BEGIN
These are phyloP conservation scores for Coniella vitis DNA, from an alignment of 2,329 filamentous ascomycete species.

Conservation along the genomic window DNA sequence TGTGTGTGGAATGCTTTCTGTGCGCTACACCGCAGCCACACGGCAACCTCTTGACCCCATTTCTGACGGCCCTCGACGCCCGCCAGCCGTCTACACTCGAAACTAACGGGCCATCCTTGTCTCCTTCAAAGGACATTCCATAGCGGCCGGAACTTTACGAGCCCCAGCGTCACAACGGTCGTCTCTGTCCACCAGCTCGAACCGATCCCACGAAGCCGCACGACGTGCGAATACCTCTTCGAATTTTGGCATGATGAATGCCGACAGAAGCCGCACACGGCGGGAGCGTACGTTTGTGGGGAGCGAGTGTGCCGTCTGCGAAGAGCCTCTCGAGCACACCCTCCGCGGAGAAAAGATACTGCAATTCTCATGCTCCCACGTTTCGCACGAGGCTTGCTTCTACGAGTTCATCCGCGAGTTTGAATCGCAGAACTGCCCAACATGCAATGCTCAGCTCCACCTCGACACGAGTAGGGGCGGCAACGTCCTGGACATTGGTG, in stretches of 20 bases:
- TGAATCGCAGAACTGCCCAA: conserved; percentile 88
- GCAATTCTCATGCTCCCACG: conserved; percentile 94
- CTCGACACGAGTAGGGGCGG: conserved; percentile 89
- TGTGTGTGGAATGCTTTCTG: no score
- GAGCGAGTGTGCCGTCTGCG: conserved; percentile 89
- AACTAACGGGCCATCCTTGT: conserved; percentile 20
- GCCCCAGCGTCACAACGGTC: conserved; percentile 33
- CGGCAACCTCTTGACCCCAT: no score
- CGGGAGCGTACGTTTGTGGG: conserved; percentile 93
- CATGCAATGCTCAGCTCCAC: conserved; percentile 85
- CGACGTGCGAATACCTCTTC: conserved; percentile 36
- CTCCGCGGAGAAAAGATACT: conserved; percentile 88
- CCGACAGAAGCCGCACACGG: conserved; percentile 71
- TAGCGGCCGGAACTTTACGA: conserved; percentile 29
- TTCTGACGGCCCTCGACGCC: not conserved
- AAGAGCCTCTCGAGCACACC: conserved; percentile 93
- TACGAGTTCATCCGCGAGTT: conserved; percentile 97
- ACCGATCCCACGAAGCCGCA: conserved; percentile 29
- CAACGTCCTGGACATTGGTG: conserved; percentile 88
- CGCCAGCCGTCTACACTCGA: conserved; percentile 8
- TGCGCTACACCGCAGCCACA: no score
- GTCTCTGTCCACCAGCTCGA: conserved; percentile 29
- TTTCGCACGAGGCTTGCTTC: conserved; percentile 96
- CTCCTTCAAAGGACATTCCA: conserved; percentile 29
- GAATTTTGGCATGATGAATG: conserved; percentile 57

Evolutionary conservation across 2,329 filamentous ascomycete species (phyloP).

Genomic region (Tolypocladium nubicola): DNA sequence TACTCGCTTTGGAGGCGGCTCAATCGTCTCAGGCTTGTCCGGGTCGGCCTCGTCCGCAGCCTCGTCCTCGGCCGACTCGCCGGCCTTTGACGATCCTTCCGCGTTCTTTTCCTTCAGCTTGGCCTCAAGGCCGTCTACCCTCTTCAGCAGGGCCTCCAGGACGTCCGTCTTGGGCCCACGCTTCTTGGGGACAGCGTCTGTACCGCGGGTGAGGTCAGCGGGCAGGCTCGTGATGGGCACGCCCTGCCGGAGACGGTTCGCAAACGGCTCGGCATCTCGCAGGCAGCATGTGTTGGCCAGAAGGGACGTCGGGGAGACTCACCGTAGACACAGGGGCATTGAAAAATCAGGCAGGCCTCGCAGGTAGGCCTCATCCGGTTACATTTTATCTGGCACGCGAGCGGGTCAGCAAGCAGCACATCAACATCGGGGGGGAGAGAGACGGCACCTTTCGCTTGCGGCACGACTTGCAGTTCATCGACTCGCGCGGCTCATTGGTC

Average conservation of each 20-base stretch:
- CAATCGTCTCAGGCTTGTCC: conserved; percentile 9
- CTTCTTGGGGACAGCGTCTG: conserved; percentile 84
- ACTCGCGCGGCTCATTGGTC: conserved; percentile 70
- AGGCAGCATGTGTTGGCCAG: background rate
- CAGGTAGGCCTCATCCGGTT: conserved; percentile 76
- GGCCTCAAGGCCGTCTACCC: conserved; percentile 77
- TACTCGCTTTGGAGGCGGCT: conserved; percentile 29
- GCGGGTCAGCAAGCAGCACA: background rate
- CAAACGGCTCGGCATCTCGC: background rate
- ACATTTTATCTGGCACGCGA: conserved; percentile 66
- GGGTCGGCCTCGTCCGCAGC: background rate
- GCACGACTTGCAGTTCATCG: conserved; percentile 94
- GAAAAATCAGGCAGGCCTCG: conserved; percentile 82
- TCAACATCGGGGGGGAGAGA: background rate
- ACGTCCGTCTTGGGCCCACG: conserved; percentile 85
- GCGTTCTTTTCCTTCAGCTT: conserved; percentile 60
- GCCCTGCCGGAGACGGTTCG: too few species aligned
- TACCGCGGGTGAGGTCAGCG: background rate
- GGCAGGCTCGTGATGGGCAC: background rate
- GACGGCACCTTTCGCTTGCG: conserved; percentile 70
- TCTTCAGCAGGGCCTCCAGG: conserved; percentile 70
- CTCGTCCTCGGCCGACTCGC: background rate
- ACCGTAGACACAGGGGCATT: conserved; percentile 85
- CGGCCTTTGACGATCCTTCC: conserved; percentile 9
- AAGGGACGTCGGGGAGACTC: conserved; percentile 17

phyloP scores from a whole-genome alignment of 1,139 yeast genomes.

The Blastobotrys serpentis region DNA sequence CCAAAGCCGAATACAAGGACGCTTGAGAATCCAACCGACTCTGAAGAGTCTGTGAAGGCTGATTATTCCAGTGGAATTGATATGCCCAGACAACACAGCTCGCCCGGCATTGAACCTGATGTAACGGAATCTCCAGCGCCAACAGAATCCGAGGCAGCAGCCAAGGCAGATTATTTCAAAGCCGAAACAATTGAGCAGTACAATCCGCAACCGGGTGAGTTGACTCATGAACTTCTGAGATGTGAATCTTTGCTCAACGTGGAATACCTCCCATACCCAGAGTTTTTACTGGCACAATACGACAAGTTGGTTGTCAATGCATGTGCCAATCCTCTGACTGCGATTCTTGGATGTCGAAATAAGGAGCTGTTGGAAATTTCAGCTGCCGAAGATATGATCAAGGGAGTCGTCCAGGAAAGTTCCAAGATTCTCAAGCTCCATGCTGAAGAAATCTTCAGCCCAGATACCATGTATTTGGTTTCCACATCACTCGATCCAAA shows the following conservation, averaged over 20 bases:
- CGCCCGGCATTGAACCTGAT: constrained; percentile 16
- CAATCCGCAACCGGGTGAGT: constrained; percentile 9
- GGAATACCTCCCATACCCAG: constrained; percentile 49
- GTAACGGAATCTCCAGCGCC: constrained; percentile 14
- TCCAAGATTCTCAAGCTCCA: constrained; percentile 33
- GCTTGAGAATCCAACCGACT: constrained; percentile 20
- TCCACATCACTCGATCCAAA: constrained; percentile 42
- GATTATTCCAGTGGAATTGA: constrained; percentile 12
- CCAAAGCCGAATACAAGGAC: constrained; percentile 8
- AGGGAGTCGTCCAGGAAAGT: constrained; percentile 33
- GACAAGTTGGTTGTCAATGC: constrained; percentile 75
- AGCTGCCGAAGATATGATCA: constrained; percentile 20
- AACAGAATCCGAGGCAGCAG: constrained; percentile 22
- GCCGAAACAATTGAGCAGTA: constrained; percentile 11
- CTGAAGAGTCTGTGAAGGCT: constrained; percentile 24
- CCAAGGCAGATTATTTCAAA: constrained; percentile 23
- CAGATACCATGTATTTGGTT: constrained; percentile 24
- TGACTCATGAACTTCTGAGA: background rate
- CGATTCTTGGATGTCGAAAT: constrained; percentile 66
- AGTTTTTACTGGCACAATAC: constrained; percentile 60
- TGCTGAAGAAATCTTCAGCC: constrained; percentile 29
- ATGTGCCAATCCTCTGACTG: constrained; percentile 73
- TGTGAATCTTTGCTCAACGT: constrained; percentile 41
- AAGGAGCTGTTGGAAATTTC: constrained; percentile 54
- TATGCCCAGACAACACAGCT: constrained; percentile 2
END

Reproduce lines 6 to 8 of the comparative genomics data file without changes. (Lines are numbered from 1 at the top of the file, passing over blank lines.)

- TGTGTGTGGAATGCTTTCTG: no score
- GAGCGAGTGTGCCGTCTGCG: conserved; percentile 89
- AACTAACGGGCCATCCTTGT: conserved; percentile 20